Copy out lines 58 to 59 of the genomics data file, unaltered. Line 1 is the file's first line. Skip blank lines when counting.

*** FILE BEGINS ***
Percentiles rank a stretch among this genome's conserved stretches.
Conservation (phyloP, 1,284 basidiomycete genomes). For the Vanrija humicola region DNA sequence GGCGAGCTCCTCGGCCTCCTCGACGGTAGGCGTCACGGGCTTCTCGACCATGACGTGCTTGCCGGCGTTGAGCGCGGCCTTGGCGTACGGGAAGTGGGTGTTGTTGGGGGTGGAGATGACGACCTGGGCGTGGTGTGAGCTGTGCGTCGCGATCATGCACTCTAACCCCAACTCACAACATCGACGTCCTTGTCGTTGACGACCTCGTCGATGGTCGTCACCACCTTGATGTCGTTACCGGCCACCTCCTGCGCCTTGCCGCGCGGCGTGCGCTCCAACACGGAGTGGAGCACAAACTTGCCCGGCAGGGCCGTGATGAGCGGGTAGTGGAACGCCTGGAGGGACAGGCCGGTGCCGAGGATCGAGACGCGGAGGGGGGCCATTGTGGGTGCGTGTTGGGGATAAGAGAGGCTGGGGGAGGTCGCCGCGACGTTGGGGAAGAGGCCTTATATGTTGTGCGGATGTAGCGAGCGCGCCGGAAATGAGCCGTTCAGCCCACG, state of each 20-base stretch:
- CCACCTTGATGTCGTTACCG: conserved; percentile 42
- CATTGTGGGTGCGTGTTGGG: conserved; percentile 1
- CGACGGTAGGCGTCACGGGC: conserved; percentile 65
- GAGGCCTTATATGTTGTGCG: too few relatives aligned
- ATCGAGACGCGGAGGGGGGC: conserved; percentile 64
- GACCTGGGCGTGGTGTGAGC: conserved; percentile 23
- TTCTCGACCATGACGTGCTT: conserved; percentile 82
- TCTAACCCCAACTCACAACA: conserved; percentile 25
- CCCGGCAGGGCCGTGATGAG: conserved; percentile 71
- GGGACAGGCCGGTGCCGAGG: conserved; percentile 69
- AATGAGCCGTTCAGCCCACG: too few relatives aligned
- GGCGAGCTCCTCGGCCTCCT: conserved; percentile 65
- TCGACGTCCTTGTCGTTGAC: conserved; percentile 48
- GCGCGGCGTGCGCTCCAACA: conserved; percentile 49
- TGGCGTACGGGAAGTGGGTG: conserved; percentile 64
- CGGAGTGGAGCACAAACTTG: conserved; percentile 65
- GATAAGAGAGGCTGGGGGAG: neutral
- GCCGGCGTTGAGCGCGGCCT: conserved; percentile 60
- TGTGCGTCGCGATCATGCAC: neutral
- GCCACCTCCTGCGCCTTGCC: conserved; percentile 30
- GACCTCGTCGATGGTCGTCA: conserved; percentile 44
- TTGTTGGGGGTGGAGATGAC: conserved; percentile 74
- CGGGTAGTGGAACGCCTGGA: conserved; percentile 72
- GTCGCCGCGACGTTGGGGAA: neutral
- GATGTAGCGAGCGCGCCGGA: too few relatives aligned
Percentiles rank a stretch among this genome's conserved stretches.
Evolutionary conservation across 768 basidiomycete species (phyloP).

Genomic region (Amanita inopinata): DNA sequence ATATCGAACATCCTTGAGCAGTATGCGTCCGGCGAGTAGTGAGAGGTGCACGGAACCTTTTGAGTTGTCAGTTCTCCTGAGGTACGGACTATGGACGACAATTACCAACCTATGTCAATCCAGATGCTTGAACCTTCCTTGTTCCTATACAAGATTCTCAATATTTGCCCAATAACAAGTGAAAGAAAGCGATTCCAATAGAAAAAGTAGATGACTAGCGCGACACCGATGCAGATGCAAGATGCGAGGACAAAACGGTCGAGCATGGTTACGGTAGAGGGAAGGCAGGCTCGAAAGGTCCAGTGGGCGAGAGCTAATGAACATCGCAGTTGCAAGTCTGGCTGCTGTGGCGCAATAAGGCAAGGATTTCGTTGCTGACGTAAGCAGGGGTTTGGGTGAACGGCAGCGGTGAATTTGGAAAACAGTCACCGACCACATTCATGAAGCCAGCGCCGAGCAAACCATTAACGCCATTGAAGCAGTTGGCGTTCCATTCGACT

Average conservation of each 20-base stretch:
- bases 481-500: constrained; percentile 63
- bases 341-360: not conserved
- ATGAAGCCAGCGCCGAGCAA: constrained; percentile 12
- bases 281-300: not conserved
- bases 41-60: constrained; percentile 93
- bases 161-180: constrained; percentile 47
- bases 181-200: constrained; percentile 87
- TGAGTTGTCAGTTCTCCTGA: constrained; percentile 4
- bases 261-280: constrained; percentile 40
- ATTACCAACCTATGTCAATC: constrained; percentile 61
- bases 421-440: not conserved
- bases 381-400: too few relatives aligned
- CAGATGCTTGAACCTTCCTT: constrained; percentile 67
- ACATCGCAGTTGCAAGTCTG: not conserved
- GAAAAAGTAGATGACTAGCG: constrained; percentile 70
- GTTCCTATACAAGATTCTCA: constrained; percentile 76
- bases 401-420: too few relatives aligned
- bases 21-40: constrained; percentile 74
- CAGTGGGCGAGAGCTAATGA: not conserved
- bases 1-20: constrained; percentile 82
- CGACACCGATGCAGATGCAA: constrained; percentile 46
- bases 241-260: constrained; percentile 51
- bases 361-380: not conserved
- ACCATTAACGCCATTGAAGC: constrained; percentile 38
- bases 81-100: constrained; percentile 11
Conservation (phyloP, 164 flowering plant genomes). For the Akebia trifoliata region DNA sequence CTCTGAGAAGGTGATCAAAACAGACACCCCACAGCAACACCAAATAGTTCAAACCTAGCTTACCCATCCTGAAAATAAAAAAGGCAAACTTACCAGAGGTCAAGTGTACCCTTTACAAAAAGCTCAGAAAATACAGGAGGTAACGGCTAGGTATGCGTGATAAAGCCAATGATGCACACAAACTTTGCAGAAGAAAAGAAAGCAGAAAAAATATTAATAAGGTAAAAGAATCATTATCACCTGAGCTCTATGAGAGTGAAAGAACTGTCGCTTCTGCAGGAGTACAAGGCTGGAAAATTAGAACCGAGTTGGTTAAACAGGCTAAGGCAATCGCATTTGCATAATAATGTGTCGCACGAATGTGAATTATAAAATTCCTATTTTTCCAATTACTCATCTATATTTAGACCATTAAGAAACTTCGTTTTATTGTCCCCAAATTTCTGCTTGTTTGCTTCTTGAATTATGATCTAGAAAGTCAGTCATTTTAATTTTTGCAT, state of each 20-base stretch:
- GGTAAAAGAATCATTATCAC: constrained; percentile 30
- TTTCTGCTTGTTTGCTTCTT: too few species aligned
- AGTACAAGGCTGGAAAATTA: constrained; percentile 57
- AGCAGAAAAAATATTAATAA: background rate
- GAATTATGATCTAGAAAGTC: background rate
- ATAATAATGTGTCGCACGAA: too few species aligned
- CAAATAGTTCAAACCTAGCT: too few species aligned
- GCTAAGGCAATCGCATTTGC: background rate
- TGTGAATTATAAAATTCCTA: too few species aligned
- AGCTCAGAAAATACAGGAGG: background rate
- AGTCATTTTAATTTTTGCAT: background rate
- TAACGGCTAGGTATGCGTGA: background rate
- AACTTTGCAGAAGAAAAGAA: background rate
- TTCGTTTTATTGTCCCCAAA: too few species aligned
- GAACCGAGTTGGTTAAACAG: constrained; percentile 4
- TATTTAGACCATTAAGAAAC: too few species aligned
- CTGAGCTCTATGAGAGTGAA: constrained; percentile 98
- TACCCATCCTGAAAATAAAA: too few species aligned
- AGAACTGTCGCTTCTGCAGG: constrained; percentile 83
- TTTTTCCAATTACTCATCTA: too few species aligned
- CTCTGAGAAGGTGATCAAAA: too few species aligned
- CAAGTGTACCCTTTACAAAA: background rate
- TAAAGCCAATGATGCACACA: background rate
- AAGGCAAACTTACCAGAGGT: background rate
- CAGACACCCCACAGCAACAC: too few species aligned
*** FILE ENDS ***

- GGTAAAAGAATCATTATCAC: constrained; percentile 30
- TTTCTGCTTGTTTGCTTCTT: too few species aligned